Written for Makers Church
Last year for Lent, I capriciously decided to give up pizza. It was what I then sized up to be a solid Lenten fast – I ate pizza almost every week but it wasn’t a cornerstone of my diet, it was semi-burdensome, it wouldn’t come up much in conversation, it was totally doable. That was until I went on a date with a guy who I’d butted heads with over faith, and he was hellbent on us getting pizza that breezy night in February.
Instead, we had BBQ.
If you’re not familiar, Lent is a long-standing practice in the Christian tradition of giving up something or taking on something extra during the forty days between Ash Wednesday and Easter. It’s a practice of mourning and letting go, of pressing into what actually matters. The forty days mimic the fast of Jesus in the desert before he launched his ministry, and are meant to prepare us to seriously celebrate when Jesus kicks death in the booty and resurrects on Easter Sunday.
Last year, 40 days of a pizzaless existence certainly didn’t kill me, but I was actually stunned at the way God had used this little fast to put a monumental conversation in my path. I had to actually attempt to explain the value of this millennia-old practice of fasting to someone who put absolutely no stock in it. I had grown up in a liturgical tradition, where the waxing and waning of the church calendar determined the pattern of one’s days, but in modern culture at large, it’s hard to characterize Lent without it seeming anything but outdated and arbitrary.
So why do I do it? Why do we – Makers Church – a community of reinvention, continue to live into this practice of rigidity?
Oddly enough, it’s just that rigid continuity that gets me stoked on Lent. Lent is a beautiful time for us to embrace the connectedness of our faith, from the millions of people this year who are surrendering a little something to leave space for more Spirit, to the generations of believers that came before us, shedding the weight of all that worldly stuff as they went. And Lent is a solid time (with international accountability might I add) to commit to picking something up or letting something go and telling people about it. It’s taking your faith out of your head and letting it sink into your body. It’s letting Jesus put his handprints all over your routine and rearrange your priorities like Scrabble letters.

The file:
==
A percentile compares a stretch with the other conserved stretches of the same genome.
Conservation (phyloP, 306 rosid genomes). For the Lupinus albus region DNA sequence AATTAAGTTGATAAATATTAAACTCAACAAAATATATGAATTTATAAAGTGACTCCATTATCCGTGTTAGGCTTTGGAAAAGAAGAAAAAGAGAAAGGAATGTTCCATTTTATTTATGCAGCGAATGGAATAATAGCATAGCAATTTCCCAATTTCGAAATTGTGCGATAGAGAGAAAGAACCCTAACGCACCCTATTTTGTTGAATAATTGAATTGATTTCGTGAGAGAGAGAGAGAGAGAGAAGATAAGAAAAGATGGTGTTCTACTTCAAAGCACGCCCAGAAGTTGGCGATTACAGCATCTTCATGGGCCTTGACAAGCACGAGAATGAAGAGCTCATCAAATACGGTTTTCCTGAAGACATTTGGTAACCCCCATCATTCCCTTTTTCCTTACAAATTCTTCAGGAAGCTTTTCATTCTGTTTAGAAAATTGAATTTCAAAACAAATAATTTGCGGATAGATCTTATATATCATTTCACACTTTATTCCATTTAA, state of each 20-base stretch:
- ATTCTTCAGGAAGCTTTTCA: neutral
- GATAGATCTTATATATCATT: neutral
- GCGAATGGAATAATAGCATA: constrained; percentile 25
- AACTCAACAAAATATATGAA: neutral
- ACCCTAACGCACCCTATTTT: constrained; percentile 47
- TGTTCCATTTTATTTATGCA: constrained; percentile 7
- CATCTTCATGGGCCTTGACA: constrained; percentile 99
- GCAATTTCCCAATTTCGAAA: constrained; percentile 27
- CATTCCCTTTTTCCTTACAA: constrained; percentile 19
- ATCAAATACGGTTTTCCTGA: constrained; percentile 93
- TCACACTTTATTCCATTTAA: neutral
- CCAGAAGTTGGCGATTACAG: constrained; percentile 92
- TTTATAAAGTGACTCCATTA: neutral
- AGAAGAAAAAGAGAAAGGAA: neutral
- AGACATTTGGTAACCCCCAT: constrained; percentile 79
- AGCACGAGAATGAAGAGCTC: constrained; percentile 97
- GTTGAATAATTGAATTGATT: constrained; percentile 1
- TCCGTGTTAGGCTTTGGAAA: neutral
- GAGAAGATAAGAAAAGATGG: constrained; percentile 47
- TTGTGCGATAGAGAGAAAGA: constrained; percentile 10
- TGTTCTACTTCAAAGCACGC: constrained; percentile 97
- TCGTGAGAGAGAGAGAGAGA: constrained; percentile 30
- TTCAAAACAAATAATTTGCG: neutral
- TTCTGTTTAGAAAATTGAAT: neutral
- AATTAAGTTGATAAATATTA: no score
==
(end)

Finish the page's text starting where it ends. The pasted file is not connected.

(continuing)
Lent is built into the church calendar as a season of sobriety, of quieting, of mourning. It assures those of us that jealously ache during a celebration that God never intended everything to be a party. That, as Ecclesiastes says, there are times to weep. Times to let go. Times to give up something you cherish at the feet of someone who cherishes you more.
And in that same acknowledgment of the seasons, Lent reminds us that hardship was never meant to last. These forty days of contemplation and solitude have the happiest imaginable ending – Lent sets us up for Jesus. Chowing down on that first slice of post-Easter Domino’s is just the tiniest taste of how glorious it feels to take part in resurrection. That’s the path Jesus cleared for us, the feast He’s setting out for us.
So if you’re ready to mix up your pattern of faith, give Lent a shot. Give up your favorite food. Volunteer once a week. Join a community group. Read a book. Ditch your Instagram. Go on a daily prayer walk. Consider things that it might be time to shelve, or time to incorporate. Take part in something big – like billions of people big – and watch for the big stuff God is putting in your way. We’ll save you a slice on the other side.